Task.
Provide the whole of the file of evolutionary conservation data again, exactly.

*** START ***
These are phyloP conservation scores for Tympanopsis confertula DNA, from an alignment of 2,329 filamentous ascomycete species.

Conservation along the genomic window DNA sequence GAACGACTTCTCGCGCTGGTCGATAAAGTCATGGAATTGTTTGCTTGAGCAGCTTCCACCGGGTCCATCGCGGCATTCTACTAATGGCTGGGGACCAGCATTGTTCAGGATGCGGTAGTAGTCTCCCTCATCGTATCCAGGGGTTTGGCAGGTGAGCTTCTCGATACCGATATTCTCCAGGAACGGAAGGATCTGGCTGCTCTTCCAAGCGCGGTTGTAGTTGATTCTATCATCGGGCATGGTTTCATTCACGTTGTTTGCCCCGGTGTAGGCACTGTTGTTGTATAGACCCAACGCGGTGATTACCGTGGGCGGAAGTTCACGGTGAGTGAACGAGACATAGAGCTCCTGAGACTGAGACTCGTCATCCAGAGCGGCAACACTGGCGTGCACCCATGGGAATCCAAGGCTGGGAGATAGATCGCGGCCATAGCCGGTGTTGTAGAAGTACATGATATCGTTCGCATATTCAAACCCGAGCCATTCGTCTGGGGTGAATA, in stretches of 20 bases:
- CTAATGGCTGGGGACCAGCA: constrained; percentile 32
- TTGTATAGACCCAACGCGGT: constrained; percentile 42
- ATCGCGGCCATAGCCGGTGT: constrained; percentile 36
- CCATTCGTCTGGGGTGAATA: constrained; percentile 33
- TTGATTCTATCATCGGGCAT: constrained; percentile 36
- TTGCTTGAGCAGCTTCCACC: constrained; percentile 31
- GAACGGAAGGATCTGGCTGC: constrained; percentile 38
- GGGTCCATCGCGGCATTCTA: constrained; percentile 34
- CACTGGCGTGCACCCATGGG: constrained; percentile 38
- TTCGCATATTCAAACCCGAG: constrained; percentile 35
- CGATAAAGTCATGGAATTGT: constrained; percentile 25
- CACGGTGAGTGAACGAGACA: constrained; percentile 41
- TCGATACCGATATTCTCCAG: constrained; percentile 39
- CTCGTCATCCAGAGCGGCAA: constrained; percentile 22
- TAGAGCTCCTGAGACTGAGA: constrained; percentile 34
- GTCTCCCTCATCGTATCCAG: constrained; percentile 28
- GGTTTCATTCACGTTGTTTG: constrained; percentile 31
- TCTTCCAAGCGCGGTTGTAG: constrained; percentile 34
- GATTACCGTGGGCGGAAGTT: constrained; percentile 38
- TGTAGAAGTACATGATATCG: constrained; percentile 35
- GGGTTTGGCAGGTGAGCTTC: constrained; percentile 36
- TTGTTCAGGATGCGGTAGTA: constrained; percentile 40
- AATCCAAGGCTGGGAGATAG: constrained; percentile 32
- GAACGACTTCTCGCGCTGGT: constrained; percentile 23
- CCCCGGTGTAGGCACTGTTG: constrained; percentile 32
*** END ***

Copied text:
These are phyloP conservation scores for Tympanopsis confertula DNA, from an alignment of 2,329 filamentous ascomycete species.

Conservation along the genomic window DNA sequence GAACGACTTCTCGCGCTGGTCGATAAAGTCATGGAATTGTTTGCTTGAGCAGCTTCCACCGGGTCCATCGCGGCATTCTACTAATGGCTGGGGACCAGCATTGTTCAGGATGCGGTAGTAGTCTCCCTCATCGTATCCAGGGGTTTGGCAGGTGAGCTTCTCGATACCGATATTCTCCAGGAACGGAAGGATCTGGCTGCTCTTCCAAGCGCGGTTGTAGTTGATTCTATCATCGGGCATGGTTTCATTCACGTTGTTTGCCCCGGTGTAGGCACTGTTGTTGTATAGACCCAACGCGGTGATTACCGTGGGCGGAAGTTCACGGTGAGTGAACGAGACATAGAGCTCCTGAGACTGAGACTCGTCATCCAGAGCGGCAACACTGGCGTGCACCCATGGGAATCCAAGGCTGGGAGATAGATCGCGGCCATAGCCGGTGTTGTAGAAGTACATGATATCGTTCGCATATTCAAACCCGAGCCATTCGTCTGGGGTGAATA, in stretches of 20 bases:
- CTAATGGCTGGGGACCAGCA: constrained; percentile 32
- TTGTATAGACCCAACGCGGT: constrained; percentile 42
- ATCGCGGCCATAGCCGGTGT: constrained; percentile 36
- CCATTCGTCTGGGGTGAATA: constrained; percentile 33
- TTGATTCTATCATCGGGCAT: constrained; percentile 36
- TTGCTTGAGCAGCTTCCACC: constrained; percentile 31
- GAACGGAAGGATCTGGCTGC: constrained; percentile 38
- GGGTCCATCGCGGCATTCTA: constrained; percentile 34
- CACTGGCGTGCACCCATGGG: constrained; percentile 38
- TTCGCATATTCAAACCCGAG: constrained; percentile 35
- CGATAAAGTCATGGAATTGT: constrained; percentile 25
- CACGGTGAGTGAACGAGACA: constrained; percentile 41
- TCGATACCGATATTCTCCAG: constrained; percentile 39
- CTCGTCATCCAGAGCGGCAA: constrained; percentile 22
- TAGAGCTCCTGAGACTGAGA: constrained; percentile 34
- GTCTCCCTCATCGTATCCAG: constrained; percentile 28
- GGTTTCATTCACGTTGTTTG: constrained; percentile 31
- TCTTCCAAGCGCGGTTGTAG: constrained; percentile 34
- GATTACCGTGGGCGGAAGTT: constrained; percentile 38
- TGTAGAAGTACATGATATCG: constrained; percentile 35
- GGGTTTGGCAGGTGAGCTTC: constrained; percentile 36
- TTGTTCAGGATGCGGTAGTA: constrained; percentile 40
- AATCCAAGGCTGGGAGATAG: constrained; percentile 32
- GAACGACTTCTCGCGCTGGT: constrained; percentile 23
- CCCCGGTGTAGGCACTGTTG: constrained; percentile 32